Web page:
A not-so-minor detail was left out of a recent New York Times review of Robert Wilson’s reinterpretation of Shakespeare’s Sonnets at the Brooklyn Academy of Music (BAM): The sonnets were the gayest thing the Bard ever wrote.
At BAM, the men of the Berliner Ensemble donned dresses and the women sported suits to amplify the sonnets’ play with gender and gay desire. They recited certain poems over and over again on the stage while interacting with one another like marionettes in a delightfully deranged puppet show.
The visuals were stark and stunning. Black costumes contrasted sharply with white faces and the pale light in the background. More color came in the form of the outlandish set pieces, like white gas pumps or a bright red car wreck. Each sonnet got its own surreal environment in which the cast could recite it several times before moving on to the next sonnet and set. Rufus Wainwright’s music and sound effects heightened the dreamy zaniness.
Shakespeare never meant for these love poems to be published. His friends circulated their ribald humor about a man craving a fair youth as well as pining after an enigmatic “dark lady” against his wishes. To some, the sonnets are the smoking gun for speculation that Shakespeare desired men outside his marriage. Others hypothesize that he wrote this compendium for a gay patron. Others think they are just expressions of “bromance” and platonic love between one man who happens to find his “friend” ravishingly handsome.
Regardless, the sonnets are witty as hell. Even Oscar Wilde became enamored with them and wrote his own famed speculations about their homoerotic meanings. Many gay intellectuals have likewise cherished them. For Charles Isherwood to write a review in the Times that ignores the major place these sonnets occupy in gay literary history is a grave error of omission, particularly when Robert Wilson cast queerly appareled and coupled characters to make these words incarnate.
For example, in Sonnet 20, a male poet finds a young man beautiful. He champions his feminine qualities, referring to him as a “master mistress,” and talks about how the youth steals men’s eyes because he is so attractive. That closing line about allowing women to treasure the youth while the male poets cherishes his love requires historical context. Many men would marry wives and then pursue amorous and erotic relationships with men on the side. The poem’s ambiguity about the love between men mirrors how gay love was once more camouflaged, albeit with a knowing wink.
But what’s the point of characters in black drag outfits and white clown makeup yelping Renaissance English love sonnets in German with queer subtexts and music by Rufus Wainwright? And what does it ultimately mean in 2014?
There is no evidence that Shakespeare ever meant for these words to be spoken by an actor on stage in a theatrical setting. They are poems. But Robert Wilson and the Berliner Ensemble get permission to use these love poems as a springboard for a piece of interdisciplinary performance art. An overly literal viewer might fret that there is no place in the text where a corpulent cross between Cupid and the Joker flings an arrow at a cantankerous drag queen dressed like Queen Elizabeth I at the end of her reign. But gay desire has never been and never will be about a literal relationship with language. Would a straight interpretation of the text do justice to its queer undercurrents?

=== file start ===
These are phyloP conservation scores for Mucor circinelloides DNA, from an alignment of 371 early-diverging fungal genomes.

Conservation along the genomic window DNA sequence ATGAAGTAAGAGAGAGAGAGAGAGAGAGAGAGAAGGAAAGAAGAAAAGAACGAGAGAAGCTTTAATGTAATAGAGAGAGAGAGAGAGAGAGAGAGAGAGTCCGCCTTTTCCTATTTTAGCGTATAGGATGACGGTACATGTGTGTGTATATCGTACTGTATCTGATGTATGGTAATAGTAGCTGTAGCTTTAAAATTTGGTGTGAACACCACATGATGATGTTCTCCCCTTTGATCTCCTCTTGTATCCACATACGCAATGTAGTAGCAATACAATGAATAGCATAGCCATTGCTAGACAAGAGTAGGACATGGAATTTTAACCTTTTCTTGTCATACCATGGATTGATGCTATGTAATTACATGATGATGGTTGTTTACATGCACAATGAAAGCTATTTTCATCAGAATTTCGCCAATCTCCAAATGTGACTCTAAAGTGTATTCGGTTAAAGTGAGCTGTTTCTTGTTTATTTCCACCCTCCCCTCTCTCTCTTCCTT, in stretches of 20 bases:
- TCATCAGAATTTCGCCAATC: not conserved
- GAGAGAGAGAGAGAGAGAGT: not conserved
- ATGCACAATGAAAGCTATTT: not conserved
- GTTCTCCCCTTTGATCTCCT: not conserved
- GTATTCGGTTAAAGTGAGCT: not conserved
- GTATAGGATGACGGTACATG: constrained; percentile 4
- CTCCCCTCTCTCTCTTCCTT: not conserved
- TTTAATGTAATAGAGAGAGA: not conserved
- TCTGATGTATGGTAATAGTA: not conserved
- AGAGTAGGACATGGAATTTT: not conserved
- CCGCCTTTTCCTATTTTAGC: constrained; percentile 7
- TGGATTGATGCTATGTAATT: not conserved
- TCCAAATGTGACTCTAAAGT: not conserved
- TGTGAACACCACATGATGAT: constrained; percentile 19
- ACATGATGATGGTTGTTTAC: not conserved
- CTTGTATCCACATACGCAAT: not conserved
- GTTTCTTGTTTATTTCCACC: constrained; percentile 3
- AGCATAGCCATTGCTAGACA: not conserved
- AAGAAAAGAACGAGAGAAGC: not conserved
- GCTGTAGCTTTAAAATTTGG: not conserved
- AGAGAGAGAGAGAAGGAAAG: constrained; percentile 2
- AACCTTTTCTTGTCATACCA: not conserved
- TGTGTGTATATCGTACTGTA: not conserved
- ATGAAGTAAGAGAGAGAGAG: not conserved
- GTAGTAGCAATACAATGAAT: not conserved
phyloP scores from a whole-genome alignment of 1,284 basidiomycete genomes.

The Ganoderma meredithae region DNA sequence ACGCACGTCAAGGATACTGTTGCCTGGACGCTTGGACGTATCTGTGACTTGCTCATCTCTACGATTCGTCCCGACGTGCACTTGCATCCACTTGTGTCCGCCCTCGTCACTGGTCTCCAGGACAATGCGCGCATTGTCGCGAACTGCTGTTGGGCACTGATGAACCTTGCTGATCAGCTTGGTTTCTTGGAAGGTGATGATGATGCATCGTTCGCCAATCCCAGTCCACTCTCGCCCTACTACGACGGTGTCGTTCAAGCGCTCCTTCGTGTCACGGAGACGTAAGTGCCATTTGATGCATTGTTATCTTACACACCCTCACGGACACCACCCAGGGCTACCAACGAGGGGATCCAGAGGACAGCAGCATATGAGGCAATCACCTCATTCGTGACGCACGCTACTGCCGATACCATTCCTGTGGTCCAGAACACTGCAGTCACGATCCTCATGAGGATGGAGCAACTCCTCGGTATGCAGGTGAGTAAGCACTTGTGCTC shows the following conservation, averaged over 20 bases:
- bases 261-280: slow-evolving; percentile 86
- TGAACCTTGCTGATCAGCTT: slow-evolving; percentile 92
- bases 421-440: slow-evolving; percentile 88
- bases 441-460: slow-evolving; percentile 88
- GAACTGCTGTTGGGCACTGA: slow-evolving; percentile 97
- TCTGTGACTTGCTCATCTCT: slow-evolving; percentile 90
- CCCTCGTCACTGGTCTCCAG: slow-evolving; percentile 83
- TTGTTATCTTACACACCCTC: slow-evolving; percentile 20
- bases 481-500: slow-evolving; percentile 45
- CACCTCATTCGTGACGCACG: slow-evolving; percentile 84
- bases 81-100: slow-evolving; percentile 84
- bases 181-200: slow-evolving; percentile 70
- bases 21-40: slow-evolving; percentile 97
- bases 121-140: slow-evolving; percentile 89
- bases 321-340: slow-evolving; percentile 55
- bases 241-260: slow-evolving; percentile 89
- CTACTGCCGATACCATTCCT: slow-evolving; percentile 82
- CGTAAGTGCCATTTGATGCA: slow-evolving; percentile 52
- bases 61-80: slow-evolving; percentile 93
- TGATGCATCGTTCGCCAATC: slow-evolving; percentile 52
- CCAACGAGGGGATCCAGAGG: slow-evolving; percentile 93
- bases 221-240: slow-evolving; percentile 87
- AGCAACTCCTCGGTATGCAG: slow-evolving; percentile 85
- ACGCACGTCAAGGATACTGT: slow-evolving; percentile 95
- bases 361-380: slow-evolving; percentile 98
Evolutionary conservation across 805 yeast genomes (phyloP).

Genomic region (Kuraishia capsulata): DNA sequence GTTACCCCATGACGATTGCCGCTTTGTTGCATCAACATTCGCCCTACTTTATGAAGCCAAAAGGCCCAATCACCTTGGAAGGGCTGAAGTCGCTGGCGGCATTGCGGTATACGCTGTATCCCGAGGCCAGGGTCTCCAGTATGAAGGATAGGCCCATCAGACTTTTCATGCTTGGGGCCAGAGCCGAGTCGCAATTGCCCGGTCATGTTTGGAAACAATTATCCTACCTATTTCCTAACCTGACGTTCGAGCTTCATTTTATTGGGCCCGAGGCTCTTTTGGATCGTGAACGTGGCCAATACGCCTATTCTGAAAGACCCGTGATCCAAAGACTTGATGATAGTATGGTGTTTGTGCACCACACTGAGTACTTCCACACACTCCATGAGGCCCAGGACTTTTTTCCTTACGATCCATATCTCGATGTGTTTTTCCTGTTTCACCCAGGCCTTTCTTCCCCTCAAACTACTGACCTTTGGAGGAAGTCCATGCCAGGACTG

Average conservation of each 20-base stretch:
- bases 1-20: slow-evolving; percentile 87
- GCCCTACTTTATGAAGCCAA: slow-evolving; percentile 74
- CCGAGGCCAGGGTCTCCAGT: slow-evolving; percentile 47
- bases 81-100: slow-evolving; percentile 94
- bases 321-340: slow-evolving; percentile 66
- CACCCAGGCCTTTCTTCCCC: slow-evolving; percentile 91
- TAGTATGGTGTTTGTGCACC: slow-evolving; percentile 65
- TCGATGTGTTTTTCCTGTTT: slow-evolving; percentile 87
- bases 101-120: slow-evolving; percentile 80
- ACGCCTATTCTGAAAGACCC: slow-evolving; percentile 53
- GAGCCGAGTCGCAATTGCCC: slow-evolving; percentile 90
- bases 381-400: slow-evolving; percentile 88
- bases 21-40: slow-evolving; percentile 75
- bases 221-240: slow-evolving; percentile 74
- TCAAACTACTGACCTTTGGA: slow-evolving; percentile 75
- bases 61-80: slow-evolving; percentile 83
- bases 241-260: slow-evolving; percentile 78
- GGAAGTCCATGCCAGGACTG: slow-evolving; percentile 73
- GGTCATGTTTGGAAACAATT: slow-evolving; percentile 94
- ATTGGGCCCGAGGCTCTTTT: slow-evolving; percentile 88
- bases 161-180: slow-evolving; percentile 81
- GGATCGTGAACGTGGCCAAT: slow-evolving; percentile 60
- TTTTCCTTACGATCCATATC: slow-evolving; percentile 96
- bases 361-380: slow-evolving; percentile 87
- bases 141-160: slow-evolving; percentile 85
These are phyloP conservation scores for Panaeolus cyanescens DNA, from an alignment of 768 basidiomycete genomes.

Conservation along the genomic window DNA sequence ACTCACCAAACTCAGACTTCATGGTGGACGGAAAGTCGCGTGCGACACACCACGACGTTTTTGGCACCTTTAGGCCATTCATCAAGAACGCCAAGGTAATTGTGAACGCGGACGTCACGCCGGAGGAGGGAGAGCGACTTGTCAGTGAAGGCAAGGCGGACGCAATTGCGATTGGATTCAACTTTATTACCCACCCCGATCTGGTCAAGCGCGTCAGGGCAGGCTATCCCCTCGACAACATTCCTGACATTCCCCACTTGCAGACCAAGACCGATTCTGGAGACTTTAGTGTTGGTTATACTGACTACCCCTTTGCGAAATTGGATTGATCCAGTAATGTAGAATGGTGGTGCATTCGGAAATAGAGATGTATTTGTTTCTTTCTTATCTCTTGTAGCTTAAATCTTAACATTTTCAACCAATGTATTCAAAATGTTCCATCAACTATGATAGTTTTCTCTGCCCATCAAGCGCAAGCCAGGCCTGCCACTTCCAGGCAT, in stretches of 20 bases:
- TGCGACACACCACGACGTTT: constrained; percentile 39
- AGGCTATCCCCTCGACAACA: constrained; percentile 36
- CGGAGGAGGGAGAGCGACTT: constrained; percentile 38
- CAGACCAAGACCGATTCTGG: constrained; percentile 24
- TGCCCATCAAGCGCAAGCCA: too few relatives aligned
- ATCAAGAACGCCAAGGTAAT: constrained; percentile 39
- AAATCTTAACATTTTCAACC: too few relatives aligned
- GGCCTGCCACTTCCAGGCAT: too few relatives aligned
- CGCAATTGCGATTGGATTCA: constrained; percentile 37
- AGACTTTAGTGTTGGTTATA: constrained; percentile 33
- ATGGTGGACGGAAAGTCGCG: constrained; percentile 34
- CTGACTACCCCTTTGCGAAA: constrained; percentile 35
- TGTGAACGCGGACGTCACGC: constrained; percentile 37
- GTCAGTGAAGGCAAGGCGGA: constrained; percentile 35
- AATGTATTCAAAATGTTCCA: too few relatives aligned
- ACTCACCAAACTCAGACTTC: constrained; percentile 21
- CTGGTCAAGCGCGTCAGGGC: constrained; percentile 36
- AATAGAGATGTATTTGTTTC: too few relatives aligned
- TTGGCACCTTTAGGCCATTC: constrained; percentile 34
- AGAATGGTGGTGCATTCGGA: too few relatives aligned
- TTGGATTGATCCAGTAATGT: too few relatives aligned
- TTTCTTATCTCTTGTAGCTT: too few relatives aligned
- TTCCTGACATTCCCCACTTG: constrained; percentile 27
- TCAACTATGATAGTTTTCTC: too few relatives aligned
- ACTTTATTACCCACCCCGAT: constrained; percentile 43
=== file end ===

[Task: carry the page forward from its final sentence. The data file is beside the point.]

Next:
This performance didn’t grant the New York audience a straight-forward relationship with language on further levels. The actors spoke German. The projected English sub-titles asked viewers to glance away for an awkward moment and then go back to the action on stage. A shadow didn’t appear every time that word was said, so there wasn’t a crystal clear correspondence between word and image. It was more like a dream responding to the text’s underlying themes with rich imagery that viewers were invited to unpack. Just as Magritte achieves what photo-realism can’t, only surreal staging choices can achieve what conventional theater can’t.
One recurring image was Queen Elizabeth I, who ruled when scholars believe the Bard wrote most of the sonnets. She was known as the Virgin Queen because she never married. It was not in her political interest to forge an alliance with another nation or favor a faction of the British aristocracy through marriage. Naturally, there has been speculation about her sexuality for centuries, particularly surrounding her openly flirtatious relationship with her favorite courtier Robert Dudley. It is left to the imagination whether they consummated their affections in unorthodox ways that wouldn’t impregnate the monarch. It is safe to say that Elizabeth broke with the sexual norms of her time, which enabled her to reign for 45 years into the advanced age the show depicts. For power to come from deviating from sexual norms is an exciting message for queer people.
“I know I have the body but of a weak and feeble woman; but I have the heart and stomach of a king, and of a king of England too,” Queen Elizabeth I remarked in a famous speech to her army in July 1588. She knew how to twist language to express her unorthodox identity. Four hundred years ago, Elizabeth I and Shakespeare both played with words to color life outside gender and sexual norms. The History Channel hasn’t noticed, and a stuffy generic vision of this time invented by Victorian prudishness still reigns in the popular imagination. Only a non-linear, zany, and dreamy staging like Wilson’s could do justice to the ribald wit and fluid identities of the Elizabethan court and its artistic circles which first gave these sonnets meaning.
Shakespeare’s Sonnets ran at the Brooklyn Academy of Music (30 Lafayette Avenue, Downtown Brooklyn) October 7–12.
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